Bounce Back Loans and Compensation Orders
Many directors will be aware that if a company enters liquidation, the conduct of any person who was a director (or acted as a director) of the insolvent company within the previous three years, will be routinely reviewed. In some cases, this could lead to an investigation by the Insolvency Service.
Misuse of the COVID-19 financial support schemes, particularly the Bounce Back Loan Scheme (BBLS) currently make up a high proportion of the cases being targeted for investigation. The Insolvency Service has also set out how it intends to improve the targeting and investigation of such cases.
In some cases, examples of which have been published, the director(s) involved have been disqualified from acting as a company director, for up to 15 years’. Where BBLS funds have been used by a director personally, or in cases where the funds simply cannot be accounted for, The Insolvency Service is also monitoring how many cases in relation to which it might be appropriate to apply to Court for a compensation order.
What is director disqualification?
The Insolvency Service may investigate your company (or you personally as a director of your company) because of insolvency proceedings, or if there’s been a complaint. If you failed to follow your legal responsibilities as a director, they will notify you of their findings.
They will explain what has been done that makes you unfit to be a director, that they intend to start the disqualification process, and details of how to respond. At this stage, you should consider taking legal advice, particularly if you disagree with the findings.
If disqualified, you can be disqualified for up to 15 years. During this time you cannot be a director of any company registered in the UK or an overseas company that has connections with the UK, or be involved in forming, marketing or running a company. Alternatively, you could give The Insolvency Service a ‘disqualification undertaking’ which means you undertaken not to be a director on a voluntary basis.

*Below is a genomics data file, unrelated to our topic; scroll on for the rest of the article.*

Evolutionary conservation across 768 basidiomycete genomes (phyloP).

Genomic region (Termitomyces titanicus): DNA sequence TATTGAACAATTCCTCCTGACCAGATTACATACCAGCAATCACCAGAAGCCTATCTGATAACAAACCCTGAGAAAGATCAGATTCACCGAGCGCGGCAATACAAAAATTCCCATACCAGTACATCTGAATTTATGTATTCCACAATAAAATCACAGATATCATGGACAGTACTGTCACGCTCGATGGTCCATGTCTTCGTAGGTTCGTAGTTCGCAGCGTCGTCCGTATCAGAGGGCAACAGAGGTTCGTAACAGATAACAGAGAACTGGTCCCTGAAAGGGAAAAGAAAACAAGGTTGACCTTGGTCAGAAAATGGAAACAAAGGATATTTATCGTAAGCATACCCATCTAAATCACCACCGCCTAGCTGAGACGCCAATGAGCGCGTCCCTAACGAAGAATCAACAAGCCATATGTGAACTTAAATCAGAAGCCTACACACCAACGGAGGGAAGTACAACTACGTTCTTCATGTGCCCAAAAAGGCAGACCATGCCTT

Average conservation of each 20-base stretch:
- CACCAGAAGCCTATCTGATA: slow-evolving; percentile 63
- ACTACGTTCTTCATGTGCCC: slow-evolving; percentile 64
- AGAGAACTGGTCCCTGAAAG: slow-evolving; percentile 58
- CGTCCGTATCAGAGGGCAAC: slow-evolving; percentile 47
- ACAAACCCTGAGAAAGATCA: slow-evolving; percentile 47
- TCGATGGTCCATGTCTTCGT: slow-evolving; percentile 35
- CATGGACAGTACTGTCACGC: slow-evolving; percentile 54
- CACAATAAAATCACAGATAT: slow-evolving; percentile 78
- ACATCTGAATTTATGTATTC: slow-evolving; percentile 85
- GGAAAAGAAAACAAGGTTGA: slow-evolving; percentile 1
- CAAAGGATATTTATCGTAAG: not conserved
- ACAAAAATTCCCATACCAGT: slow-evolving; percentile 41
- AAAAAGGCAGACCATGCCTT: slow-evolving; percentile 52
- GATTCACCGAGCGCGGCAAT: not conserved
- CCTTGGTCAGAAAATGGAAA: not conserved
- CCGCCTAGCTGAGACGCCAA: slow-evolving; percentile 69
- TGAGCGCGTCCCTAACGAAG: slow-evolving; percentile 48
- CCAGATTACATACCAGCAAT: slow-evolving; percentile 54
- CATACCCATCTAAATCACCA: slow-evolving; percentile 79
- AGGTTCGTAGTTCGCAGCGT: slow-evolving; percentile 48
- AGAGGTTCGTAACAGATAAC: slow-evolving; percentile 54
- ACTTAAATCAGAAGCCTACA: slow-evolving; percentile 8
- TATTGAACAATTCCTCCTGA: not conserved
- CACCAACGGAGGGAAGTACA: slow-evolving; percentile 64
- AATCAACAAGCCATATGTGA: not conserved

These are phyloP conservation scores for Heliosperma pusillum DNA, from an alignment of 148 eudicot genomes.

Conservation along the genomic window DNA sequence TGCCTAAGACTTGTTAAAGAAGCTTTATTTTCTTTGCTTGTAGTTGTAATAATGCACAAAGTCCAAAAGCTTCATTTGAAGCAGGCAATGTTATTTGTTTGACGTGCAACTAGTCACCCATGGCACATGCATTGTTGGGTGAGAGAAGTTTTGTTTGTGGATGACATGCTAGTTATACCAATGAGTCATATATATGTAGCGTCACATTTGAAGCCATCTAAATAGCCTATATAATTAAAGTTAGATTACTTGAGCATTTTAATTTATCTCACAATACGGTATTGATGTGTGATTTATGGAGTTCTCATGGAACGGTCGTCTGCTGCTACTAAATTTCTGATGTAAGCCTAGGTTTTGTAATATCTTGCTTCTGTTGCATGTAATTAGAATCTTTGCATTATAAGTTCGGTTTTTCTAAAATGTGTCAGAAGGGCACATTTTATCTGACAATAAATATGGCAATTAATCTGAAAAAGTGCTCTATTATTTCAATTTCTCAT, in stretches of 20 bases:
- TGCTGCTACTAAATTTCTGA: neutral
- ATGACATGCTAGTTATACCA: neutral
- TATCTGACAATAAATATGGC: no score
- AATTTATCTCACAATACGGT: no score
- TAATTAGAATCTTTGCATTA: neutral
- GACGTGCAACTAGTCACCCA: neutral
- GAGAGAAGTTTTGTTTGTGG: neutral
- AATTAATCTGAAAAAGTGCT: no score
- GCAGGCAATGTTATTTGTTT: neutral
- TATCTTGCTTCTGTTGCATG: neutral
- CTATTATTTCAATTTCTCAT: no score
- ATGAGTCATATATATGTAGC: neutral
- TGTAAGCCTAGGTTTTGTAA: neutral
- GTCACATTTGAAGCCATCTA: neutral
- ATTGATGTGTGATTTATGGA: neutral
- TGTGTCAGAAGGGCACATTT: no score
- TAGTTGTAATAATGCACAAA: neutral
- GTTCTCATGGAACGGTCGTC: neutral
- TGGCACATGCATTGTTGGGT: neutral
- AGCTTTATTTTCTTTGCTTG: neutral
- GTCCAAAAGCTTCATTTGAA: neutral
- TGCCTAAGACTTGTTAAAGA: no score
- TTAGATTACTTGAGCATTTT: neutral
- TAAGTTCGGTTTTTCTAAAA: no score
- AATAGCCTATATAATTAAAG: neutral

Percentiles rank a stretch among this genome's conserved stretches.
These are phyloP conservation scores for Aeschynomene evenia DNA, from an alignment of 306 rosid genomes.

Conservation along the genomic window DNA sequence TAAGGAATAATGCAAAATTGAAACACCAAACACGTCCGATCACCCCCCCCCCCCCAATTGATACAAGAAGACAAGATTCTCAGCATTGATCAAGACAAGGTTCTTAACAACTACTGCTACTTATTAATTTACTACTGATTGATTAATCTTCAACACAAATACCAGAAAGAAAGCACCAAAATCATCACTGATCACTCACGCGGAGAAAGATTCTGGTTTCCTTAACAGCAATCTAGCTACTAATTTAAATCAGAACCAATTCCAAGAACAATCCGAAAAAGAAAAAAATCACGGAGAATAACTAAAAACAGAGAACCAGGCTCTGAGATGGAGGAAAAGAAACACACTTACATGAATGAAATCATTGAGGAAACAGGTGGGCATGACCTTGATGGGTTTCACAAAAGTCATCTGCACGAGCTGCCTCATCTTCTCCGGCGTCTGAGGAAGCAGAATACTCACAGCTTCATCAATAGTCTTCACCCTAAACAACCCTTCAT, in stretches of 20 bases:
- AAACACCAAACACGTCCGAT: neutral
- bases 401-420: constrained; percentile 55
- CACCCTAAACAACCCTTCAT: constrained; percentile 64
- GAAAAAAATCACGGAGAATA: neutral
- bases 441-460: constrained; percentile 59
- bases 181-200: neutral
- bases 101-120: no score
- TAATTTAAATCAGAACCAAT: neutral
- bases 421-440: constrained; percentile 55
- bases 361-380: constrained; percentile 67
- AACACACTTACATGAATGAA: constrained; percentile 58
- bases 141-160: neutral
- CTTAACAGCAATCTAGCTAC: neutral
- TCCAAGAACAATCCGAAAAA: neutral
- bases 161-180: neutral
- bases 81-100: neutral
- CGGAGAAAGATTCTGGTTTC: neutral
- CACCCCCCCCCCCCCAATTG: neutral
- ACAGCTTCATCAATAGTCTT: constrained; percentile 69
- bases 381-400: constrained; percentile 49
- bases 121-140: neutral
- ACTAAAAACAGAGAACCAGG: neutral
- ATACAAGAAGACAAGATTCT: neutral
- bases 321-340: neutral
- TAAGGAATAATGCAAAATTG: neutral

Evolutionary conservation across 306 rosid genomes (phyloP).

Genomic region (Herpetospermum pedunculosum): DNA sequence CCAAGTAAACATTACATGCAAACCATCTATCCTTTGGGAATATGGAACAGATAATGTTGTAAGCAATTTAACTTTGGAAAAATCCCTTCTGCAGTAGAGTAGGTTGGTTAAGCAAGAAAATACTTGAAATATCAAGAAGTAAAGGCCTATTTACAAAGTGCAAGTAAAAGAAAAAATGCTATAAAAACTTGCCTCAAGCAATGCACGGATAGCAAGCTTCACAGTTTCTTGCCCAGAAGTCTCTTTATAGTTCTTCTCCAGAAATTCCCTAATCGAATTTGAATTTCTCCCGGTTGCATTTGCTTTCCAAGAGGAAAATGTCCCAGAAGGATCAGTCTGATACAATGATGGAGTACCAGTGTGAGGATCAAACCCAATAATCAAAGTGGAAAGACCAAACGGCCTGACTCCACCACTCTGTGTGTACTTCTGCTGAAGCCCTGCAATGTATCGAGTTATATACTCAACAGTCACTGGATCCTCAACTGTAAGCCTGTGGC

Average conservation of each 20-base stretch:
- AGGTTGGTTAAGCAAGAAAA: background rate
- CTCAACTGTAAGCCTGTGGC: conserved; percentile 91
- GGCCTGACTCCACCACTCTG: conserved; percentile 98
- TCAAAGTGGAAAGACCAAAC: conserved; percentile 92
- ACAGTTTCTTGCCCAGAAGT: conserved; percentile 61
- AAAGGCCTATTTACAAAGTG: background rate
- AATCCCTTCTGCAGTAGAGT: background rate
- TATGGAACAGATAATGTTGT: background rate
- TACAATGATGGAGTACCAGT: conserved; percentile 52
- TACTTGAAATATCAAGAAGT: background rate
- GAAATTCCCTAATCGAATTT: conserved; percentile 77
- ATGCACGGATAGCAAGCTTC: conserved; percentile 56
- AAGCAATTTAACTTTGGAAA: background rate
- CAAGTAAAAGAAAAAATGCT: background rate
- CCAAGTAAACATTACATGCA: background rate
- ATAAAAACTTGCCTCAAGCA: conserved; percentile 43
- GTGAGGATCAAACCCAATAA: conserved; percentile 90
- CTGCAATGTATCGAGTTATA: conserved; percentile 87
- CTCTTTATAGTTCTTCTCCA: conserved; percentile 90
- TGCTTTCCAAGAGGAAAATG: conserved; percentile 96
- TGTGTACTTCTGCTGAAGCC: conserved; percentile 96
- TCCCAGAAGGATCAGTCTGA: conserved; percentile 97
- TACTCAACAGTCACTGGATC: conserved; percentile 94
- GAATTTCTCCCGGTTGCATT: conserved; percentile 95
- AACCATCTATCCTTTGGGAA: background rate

You can read detailed guidance on director disqualification, here.
What is a Compensation Order?
The purpose of a compensation order is to make directors financially accountable for their unfit conduct. The Insolvency Service can apply for a compensation order, if:
- a director is subject to a disqualification order or undertaking; and
- their conduct has caused a loss to one or more creditors of the insolvent company.
This option is available under the Small Business, Enterprise and Employment Act 2015, which came into effect on 1 October 2015 and an application must be made within two years of the disqualification or undertaking.
If the Insolvency Service does make the decision to seek a compensation order, the relevant director will be served with notice of the proceedings. At a subsequent Court hearing, the director will have the opportunity to respond to the allegations made and offer an explanation for losses incurred.
At this stage the Court may agree that a compensation order should be awarded. If agreed, this will usually result in an order to pay the associated costs and expenses, which could be significant.
What are the alternative options?
Where a director has received a personal benefit from a Covid-19 support scheme or cannot provide evidence as to how the funds were used, the likelihood of disqualification or financial consequences are increased.
For any director who finds themselves in this position it is important to take advice, and work with the Insolvency Practitioner and The Insolvency Service.
If you can reach an agreement with the Liquidator regarding the repayment of funds to the company, this will be reported to The Insolvency Service as a mitigating circumstance. It can also allow you to agree when, and how the funds are repaid. This could be invaluable if your affordability to pay the compensation is restricted, or you need time to raise funds.
Help from a Licensed Insolvency Practitioner
Keywood Group is a Licensed Insolvency Practice with offices in Birmingham and London. Our team is experienced in advising businesses and directors on their options. We provide fully transparent advice and set out the implications of previous conduct, and options remaining.
Our Insolvency Practitioner is fully licensed and regulated by The Insolvency Practitioners Association. If you want further information, please contact us for a no obligation chat.